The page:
- For five years (1949-54) she served as a film advisor for UNESCO.
- She served as an advisor to the National Committee Against Discrimination in Housing.
- She made her Broadway debut in the 1973 revival of "The Women".
- Hobbies: Sculpturing and dancing.
- One of a handful of great movie stars never nominated for an acting Oscar, she received an honorary Academy Award in 1991.
- Loy's last film was also the last for Henry Fonda.
- She became a founder member of the American Place Theatre, a non-profit theatre set up to help new writers develop.
- 'Caterina Williams' is sometimes quoted as her real name.
- In 1937 Myrna had a narrow escape when her horse bolted during the filming of The Rains Came (1939) with Tyrone Power; she was nearly killed.
- Loy donned a uniform during the War when she joined the Hollywood Chapter of 'Bundles for Bluejackets' -- helping to run a Naval Auxiliary Canteen and going on fund raising tours.
- Men-Must-Marry-Myrna Clubs were formed due to her portrayal as 'The Perfect Wife.'
- A devout Democrat & feminist, she later dismissed her work in the pre-Civil Rights- era movie Ham and Eggs at the Front (1927) as "shameful".
- Myrna enrolled at Venice High School -- a school which later named its annual speech and drama awards 'Myrnas'.
- Spent her early years on a ranch and in the town of Helena, Montana, which was also the home of Gary Cooper.
- When her father was travelling by train in early 1905, he went through a small station called 'Myrna' - he eventually named her after that station.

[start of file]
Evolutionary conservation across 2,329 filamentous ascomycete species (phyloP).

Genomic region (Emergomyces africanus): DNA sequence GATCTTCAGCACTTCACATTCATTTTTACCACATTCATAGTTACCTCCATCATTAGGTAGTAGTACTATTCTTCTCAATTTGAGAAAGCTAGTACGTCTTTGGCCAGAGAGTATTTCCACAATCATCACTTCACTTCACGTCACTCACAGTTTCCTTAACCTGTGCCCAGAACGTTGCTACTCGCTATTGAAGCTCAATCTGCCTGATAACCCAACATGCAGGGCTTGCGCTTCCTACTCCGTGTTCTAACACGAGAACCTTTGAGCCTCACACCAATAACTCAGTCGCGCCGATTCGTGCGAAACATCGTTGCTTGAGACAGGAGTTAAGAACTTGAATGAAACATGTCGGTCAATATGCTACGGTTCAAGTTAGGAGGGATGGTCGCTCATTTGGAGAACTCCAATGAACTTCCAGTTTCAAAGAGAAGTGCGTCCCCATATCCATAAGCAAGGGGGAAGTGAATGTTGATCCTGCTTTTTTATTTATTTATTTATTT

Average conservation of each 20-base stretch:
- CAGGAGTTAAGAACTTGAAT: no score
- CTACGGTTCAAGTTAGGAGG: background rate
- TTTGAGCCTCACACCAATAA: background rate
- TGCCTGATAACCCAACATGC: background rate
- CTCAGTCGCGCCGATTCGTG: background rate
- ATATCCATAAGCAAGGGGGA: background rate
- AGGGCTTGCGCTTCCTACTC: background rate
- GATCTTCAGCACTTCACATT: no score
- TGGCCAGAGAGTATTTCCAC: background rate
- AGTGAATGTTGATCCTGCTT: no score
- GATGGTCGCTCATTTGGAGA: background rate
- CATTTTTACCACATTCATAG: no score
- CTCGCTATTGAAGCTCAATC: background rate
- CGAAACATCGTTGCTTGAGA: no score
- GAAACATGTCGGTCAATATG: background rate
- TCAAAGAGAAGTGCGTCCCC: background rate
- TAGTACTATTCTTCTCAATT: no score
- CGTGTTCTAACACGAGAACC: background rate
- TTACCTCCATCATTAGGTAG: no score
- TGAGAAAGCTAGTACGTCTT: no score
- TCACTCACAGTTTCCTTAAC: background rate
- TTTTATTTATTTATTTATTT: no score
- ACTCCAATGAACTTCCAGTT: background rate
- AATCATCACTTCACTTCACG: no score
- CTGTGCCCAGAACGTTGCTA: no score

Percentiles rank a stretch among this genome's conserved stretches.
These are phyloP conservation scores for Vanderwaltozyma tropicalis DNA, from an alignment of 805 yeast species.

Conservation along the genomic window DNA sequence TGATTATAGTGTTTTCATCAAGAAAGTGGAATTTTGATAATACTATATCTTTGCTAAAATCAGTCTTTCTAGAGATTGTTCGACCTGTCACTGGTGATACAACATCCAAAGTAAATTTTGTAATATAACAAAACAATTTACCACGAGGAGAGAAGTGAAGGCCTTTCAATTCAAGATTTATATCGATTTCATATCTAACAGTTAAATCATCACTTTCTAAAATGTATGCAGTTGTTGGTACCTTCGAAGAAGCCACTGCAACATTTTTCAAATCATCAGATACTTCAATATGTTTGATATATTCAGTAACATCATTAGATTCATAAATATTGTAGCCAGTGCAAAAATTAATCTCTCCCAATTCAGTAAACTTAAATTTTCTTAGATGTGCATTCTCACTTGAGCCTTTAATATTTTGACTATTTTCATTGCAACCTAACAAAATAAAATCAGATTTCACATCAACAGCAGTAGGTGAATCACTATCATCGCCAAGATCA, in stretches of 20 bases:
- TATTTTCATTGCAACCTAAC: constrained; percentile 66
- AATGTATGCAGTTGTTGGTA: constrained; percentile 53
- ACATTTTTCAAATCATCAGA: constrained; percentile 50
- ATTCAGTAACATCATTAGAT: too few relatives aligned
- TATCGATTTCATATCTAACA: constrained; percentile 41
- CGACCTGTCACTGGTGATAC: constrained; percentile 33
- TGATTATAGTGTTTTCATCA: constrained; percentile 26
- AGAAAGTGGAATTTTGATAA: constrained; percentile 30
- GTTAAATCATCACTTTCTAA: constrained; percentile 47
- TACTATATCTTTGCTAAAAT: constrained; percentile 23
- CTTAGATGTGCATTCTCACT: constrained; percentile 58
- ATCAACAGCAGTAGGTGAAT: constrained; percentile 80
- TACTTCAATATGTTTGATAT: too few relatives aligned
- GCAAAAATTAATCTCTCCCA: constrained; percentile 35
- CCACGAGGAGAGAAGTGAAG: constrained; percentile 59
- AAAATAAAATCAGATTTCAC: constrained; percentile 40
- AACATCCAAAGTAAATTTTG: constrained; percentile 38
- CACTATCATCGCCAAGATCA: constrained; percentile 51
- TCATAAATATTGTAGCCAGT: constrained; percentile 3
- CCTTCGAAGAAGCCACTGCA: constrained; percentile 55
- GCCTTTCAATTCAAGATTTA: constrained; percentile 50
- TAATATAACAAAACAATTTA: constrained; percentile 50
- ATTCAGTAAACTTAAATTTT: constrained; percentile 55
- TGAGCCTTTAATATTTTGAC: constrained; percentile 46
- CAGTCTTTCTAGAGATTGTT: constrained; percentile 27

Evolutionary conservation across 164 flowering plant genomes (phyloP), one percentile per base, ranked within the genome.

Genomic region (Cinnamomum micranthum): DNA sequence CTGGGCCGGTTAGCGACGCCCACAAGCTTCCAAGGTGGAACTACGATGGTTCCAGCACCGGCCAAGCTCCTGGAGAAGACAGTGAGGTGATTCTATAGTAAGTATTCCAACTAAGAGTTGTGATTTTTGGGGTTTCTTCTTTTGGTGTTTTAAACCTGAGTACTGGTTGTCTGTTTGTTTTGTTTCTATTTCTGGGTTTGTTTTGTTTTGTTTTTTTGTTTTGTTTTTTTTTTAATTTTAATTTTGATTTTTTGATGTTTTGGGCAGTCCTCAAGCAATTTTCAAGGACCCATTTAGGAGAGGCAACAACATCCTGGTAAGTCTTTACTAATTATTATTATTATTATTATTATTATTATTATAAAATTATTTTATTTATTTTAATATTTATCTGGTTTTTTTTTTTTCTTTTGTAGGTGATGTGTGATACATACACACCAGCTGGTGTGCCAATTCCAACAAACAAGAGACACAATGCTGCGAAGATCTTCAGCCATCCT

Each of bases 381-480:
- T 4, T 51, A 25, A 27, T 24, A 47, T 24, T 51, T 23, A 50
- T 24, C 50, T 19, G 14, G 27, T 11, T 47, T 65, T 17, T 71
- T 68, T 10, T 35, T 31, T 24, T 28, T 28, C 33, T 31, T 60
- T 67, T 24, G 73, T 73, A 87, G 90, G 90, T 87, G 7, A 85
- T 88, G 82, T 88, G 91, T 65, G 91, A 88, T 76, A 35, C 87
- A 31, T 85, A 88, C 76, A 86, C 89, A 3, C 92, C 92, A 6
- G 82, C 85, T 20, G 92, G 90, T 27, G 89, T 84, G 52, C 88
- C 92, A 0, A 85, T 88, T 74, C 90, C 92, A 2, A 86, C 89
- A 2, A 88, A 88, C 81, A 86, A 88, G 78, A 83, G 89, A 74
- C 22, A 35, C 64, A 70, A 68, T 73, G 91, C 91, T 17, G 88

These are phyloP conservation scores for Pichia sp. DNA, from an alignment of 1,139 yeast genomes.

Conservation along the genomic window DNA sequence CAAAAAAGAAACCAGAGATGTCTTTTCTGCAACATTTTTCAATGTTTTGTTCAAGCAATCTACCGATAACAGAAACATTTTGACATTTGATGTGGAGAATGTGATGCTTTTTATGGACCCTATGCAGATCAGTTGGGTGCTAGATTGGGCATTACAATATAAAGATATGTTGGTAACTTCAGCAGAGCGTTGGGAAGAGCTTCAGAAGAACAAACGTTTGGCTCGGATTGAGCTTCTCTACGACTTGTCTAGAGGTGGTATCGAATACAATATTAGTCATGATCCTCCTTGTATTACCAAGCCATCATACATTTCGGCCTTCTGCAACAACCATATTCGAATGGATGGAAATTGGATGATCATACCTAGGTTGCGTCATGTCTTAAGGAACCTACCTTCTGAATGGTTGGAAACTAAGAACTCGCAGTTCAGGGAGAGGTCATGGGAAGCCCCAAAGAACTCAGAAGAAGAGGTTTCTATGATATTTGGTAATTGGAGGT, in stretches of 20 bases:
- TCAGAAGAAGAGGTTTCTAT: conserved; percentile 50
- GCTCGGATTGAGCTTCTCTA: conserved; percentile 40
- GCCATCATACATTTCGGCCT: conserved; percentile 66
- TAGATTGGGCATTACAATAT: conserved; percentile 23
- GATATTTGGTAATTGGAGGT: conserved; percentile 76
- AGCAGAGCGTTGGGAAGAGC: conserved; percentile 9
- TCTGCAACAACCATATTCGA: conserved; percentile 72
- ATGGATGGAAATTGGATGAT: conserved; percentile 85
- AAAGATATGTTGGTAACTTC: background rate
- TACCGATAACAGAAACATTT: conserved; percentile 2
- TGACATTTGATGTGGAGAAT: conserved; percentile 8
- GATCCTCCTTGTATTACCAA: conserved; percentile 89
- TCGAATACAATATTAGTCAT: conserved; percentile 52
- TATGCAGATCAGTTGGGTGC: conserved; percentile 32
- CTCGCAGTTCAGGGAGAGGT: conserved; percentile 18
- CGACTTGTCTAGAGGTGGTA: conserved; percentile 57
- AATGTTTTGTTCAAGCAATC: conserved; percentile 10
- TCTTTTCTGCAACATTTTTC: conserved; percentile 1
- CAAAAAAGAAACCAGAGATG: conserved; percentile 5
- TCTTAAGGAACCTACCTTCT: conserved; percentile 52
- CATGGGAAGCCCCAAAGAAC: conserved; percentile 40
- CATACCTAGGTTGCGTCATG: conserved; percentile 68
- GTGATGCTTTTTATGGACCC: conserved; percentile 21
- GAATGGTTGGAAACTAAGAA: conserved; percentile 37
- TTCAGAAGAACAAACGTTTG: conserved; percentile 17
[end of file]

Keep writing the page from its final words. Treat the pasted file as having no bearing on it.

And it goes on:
- After graduating from high school in 1923, Myrna got a job dancing in the chorus during the prologue for The Ten Commandments at Grauman's Chinese Theatre.
- In 1936 Myrna was named Queen of the Movies and Clark Gable King in a national poll, winning a crown of tin and purple velvet.
- In 1918, her father died in a flu epidemic, and Myrna, her mom, and brother moved to LA.
- Recipient of a Lifetime Achievement Award from the Kennedy Center in 1988.
- She organized an opposition to the House Unamerican Activities Committee in Hollywood.
- In 1923 she was photographed by Henry Waxman, who showed the pictures to Rudolph Valentino. Impressed with Myrna, Valentino arranged for a screen test for his upcoming film, Cobra (1925). She failed it.
- She was a favorite of Franklin Delano Roosevelt, Winston Churchill, and Jimmy Stewart.
- Her father, at age 21 the youngest man ever elected to the Montana State Legislature, owned a small cattle ranch.
- At Venice High school, in the middle of a small rose garden, is a larger-than-life-size statue of actress Myrna Loy. And it was made years before Myrna appeared in a single movie. Actually, it isn't a particularly good likeness of Miss Loy. Standing atop a stone pedestal, back arched, the short-haired figure is semi-nude (wearing only a thin gown which leaves little to the imagination), with one arm raised in a dramatic pose. All three statues were modeled by Venice High students, and the trio are meant to depict the "Mental," "Physical" and "Spiritual." According to the bronze plaque on the east side of the pedestal, the statues were erected in 1921, which means that Myrna Loy (then named Myrna Williams) was only 16 years old when she posed for the "Spiritual" statue - long before she became a celebrity.
- Received a Honorary Academy Award in the same year as Sophia Loren.